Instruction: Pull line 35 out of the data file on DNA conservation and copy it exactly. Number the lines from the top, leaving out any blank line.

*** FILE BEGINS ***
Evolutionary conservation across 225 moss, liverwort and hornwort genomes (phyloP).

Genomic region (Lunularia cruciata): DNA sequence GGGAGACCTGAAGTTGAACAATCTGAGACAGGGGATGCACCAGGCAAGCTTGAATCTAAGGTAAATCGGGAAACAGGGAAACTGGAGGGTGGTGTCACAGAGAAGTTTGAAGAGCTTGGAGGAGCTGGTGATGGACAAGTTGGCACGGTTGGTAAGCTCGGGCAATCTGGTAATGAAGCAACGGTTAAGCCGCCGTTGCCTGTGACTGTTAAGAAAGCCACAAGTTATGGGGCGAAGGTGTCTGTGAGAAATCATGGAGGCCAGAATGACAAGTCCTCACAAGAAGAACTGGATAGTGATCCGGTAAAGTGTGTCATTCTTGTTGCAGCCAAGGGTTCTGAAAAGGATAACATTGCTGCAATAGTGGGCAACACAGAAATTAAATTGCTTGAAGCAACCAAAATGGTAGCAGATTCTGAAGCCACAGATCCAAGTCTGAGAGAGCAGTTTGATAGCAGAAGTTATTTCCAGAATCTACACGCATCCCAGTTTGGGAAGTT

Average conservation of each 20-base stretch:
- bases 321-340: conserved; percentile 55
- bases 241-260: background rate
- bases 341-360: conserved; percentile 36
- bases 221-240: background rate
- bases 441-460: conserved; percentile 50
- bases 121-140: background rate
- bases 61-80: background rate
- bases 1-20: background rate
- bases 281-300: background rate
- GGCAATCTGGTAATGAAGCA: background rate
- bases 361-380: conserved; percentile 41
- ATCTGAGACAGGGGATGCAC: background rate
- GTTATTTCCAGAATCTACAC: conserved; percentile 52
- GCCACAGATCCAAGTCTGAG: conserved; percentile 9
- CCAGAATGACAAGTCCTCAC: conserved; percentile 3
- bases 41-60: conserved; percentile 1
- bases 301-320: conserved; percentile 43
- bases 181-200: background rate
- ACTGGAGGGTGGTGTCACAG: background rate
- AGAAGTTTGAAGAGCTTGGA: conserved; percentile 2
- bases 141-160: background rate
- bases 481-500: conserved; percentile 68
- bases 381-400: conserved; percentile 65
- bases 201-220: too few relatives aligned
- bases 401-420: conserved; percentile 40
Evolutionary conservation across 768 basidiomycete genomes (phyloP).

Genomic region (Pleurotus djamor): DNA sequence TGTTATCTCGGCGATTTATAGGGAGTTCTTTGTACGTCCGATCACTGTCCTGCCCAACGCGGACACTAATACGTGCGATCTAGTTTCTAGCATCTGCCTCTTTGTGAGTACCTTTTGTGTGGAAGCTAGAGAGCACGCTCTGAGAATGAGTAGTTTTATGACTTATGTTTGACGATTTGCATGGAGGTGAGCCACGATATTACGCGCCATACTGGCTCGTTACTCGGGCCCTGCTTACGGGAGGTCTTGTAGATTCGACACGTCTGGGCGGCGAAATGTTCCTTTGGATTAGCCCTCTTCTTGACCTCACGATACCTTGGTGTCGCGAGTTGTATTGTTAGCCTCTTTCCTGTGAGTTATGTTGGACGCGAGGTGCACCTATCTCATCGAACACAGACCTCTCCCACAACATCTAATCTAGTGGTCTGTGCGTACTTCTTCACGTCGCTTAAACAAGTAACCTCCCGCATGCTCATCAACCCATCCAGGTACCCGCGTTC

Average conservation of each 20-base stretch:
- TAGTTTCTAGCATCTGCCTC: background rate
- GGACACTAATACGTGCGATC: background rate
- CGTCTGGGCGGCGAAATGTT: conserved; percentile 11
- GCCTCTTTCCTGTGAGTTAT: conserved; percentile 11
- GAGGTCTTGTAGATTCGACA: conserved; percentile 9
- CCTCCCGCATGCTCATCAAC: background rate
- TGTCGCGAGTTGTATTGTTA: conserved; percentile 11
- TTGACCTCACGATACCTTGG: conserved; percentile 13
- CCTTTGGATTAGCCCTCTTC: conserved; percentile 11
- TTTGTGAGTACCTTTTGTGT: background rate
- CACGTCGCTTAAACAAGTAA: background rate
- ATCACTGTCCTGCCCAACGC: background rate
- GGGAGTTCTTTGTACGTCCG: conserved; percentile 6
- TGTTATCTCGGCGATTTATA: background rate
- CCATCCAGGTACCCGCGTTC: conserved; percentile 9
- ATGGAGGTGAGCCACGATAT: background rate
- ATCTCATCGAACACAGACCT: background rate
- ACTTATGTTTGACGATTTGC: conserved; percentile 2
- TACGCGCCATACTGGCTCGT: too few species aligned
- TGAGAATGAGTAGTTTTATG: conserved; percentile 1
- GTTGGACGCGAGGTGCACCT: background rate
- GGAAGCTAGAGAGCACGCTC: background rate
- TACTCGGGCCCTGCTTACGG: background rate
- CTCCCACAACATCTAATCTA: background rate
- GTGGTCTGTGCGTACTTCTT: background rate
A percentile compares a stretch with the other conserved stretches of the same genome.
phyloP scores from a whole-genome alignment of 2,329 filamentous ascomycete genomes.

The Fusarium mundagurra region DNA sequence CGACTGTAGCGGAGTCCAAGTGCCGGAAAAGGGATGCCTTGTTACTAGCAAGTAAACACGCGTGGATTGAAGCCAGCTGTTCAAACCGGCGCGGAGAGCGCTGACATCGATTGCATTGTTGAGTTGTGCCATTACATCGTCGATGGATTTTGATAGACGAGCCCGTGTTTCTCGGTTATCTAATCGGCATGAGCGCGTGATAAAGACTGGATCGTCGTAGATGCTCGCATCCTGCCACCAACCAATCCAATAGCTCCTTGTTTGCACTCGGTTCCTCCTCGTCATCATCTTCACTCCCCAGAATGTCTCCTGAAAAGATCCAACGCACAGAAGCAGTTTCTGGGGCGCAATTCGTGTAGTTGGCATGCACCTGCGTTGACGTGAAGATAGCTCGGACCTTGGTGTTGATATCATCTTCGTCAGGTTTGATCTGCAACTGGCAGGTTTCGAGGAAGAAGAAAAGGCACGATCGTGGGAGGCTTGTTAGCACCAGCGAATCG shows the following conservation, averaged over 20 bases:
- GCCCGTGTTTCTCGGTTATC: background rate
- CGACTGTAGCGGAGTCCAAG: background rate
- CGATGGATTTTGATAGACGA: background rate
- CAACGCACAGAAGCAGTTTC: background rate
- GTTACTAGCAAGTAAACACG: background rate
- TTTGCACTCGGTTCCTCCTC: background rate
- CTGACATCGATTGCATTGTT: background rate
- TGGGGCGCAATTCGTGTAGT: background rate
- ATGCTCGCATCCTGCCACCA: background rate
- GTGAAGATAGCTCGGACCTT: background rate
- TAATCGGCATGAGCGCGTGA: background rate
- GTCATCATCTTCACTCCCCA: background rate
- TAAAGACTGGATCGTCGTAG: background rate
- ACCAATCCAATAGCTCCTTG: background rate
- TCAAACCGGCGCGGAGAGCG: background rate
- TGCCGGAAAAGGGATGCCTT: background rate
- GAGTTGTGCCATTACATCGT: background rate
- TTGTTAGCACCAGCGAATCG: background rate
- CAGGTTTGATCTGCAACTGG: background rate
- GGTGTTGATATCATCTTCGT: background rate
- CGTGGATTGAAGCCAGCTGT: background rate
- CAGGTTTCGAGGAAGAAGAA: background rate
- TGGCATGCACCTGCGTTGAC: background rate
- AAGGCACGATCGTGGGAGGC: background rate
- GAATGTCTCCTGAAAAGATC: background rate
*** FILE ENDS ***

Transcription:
- GCCTCTTTCCTGTGAGTTAT: conserved; percentile 11